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The two families which the Lord hath chosen, he hath even cast them off? thus they have despised my people, that they should be no more a nation before them. Thus saith the *s Lord; If my covenant be not with day and night, and if I have not appointed the ordinances of heaven and earth; then will I cast away the seed of Jacob, and David my 26 servant, so that I will not take any of his seed to be rulers over the seed of Abraham, Isaac, and Jacob: for I will cause their captivity to return, and have mercy on them.

Chap. XXXIV. 1—7. Prophecy of the burning of the city and the captivity of Zedekiah.

The word which came unto Jeremiah from the Lord, 34 when Nebuchadnezzar king of Babylon, and all his army, and all the kingdoms of the earth of his dominion, and all the people, fought against Jerusalem, and against all the

thus they have] and they have.

that they should be] so that they are.

26. There shall yet be rulers and priests over Israel in its spiritual sense viz. the Christian Church, the natural successor and development of Judaism. For this thought one step further advanced, and pointing faintly to the means by which the issue was to be brought about, compare Is. lxvi. 19—21.

Chap. XXXIV. 1—7. Prophecy Of The Burning Of The


1. The word which came] The similarity between the earlier part (verses 2, 3) of this message to Zedekiah and that of xxxii. 3—5 suggests what is the ordinary view, that this prophecy is merely the fuller form of the same. Verses 4, 5 however are not sufficiently like anything in the former passage, and rather suggest a peaceful reign and death in Jerusalem, followed by kingly obsequies. Either therefore this is in fact their sense, and the verse is really a conditional promise, though here given in an abbreviated form with the condition omitted (see xxxviii. 17, where the condition is given), or the words mean only that Zedekiah should escape with his life in the destruction of the city, and should on the occasion of his death in Babylon receive from his fellow-exiles the honours here described.

Nebuchadnezzar ...and all his army] The long enumeration of the hostile forces seems meant to refer to their number and perhaps unwieldiness, as composed of many different nations whose connecting links were of the slenderest. Compare Ezek. xxvi. 7, where the like description is given of Nebuchadnezzar's attack on Tyre.

and all the people] and all ihe peoples, separate nations.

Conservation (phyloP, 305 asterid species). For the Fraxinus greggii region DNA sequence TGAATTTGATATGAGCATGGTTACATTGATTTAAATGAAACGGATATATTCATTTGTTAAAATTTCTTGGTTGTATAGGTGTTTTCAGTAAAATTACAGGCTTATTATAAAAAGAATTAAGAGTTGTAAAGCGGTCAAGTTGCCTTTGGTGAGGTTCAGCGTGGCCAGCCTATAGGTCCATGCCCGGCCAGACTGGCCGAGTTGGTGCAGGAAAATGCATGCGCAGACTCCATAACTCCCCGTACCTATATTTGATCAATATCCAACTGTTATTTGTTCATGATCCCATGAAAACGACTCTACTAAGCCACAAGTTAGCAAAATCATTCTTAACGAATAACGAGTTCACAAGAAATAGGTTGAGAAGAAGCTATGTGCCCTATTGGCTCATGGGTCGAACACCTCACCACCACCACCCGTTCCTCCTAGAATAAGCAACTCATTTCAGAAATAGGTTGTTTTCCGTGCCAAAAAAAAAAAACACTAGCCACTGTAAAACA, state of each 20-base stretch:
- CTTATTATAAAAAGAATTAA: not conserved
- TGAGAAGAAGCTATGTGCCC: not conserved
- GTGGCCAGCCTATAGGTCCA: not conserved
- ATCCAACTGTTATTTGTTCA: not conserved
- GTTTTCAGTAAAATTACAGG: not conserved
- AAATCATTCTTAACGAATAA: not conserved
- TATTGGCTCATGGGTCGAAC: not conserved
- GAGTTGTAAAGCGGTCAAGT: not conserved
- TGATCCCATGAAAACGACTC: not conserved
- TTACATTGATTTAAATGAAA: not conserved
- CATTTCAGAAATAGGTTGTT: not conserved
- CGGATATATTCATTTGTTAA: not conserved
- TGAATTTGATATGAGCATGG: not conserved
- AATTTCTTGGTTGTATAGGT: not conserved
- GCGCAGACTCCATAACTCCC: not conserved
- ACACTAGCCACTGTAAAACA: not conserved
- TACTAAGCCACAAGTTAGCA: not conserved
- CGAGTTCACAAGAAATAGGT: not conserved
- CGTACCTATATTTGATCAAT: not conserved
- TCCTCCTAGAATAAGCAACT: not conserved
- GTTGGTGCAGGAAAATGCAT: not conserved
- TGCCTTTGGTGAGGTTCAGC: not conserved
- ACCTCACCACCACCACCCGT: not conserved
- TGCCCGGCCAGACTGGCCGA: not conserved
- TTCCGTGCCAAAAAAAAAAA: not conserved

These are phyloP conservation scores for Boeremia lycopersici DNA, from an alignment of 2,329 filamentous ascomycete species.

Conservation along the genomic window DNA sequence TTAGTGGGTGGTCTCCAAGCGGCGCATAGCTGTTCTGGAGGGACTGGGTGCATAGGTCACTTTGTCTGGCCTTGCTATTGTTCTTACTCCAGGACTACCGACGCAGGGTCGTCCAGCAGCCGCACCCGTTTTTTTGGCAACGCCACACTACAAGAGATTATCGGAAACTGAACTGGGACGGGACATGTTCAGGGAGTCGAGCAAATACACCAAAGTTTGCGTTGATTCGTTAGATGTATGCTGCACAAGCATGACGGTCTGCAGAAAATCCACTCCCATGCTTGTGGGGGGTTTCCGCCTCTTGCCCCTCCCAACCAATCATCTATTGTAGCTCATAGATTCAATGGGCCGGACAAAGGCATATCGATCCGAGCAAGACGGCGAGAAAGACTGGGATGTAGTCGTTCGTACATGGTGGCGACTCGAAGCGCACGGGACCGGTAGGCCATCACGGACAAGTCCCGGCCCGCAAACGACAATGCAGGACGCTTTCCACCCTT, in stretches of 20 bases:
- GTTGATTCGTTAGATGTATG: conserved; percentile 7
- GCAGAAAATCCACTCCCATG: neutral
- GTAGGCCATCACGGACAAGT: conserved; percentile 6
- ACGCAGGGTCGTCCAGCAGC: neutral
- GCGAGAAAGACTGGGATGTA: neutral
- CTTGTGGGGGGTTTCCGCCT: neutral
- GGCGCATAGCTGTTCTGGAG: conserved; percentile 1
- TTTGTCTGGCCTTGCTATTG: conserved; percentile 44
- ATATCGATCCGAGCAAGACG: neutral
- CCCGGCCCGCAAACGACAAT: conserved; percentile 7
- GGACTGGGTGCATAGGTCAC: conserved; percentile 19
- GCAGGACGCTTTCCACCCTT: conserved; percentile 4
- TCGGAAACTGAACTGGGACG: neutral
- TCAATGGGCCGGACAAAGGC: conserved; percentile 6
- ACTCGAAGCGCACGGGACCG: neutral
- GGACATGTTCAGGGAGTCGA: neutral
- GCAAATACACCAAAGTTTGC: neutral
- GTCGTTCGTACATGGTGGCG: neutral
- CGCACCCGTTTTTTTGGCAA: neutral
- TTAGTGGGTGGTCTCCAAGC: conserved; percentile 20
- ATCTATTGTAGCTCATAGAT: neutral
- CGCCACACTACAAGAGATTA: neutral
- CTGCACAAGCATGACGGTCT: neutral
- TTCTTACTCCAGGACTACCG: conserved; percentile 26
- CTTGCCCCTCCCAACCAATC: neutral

2 cities thereof, saying, Thus saith the Lord, the God of Israel; Go and speak to Zedekiah king of Judah, and tell him, Thus saith the Lord; Behold, I will give this city into the hand of the king of Babylon, and he shall burn it with

3 fire: and thou shalt not escape out of his hand, but shalt surely be taken, and delivered into his hand; and thine eyes shall behold the eyes of the king of Babylon, and he shall speak with thee mouth to mouth, and thou' shalt go to

4 Babylon. Yet hear the word of the Lord, O Zedekiah king of Judah; Thus saith the Lord of thee, Thou shalt

s not die by the sword: but thou shalt die in peace : and with the burnings of thy fathers, the former kings which were before thee, so shall they burn odours for thee; and they will lament thee, saying, Ah lord! for I have pronounced

6 the word, saith the Lord. Then Jeremiah the prophet spake all these words unto Zedekiah king of Judah in Jeru

7 salem, when the king of Babylon's army fought against Jerusalem, and against all the cities of Judah that were

all the cities thereof] including Lachish and Azekah of ver. 7. The fact that those cities were not taken, and that Jeremiah was still free ('go and speak' ver. 2) shews us that the date was early in this last campaign of Nebuchadnezzar, and probably in the ninth year of Zedekiah.

3. thine eyes shall behold the eyes of the king of Babylon] Seexxxii. 4. "The fact of Zedekiah's interview with Nebuchadnezzar at Riblah, and his being carried blind to Babylon, [see chap. lii. 11], reconciles two predictions of Jeremiah and Ezekicl, which at the time of their delivery must have appeared conflicting, and which Josephus indeed particularly • states that Zedekiah alleged as his reason for not giving more heed to Jeremiah. The former of these (Jer. xxxii. 4) states that Zedekiah shall 'speak with the king of Babylon mouth to mouth, and his eyes shall behold his eyes,' the latter (Ezek. xii. 13) that 'he shall be brought to Babylon and shall not see it, though he die there.'" Sm. Bibl. Diet. Art. Zedekiah.

5. in peace] in tranquillity. See note on xi. 12.

with the buntings of thy fathers] See 2 Chron. xvi. 14, xxi. 19.

shall they burn odours] Shall they make a burning. There is nothing in the Hebrew implying more than a burning, which might have been of wood, perhaps with some of the personal property of the deceased. Odours would probably have been difficult for the exiles to procure in Babylon, if the words here really have reference to the actual event. (See note on The word which came, ver. 1.)

Ah lord] See xxii. 18 with note.

left, against Lachish, and against Azekah: for these defenced cities remained of the cities of Judah.

8—11. The treatment received by the Hebrew servants.

This is the word that came unto Jeremiah from the Lord, 8 after that the king Zedekiah had made a covenant with all the people which were at Jerusalem, to proclaim liberty unto them; that every man should let his manservant, and 9

7. against Lachish, and against Azekah] Both these were in the low country of Judah near the borders of Egypt. Nebuchadnezzar would not venture to advance on his career of conquest, into Egypt, leaving such important fortresses untaken.

8—11. The Treatment Received By The Hebrew Servants.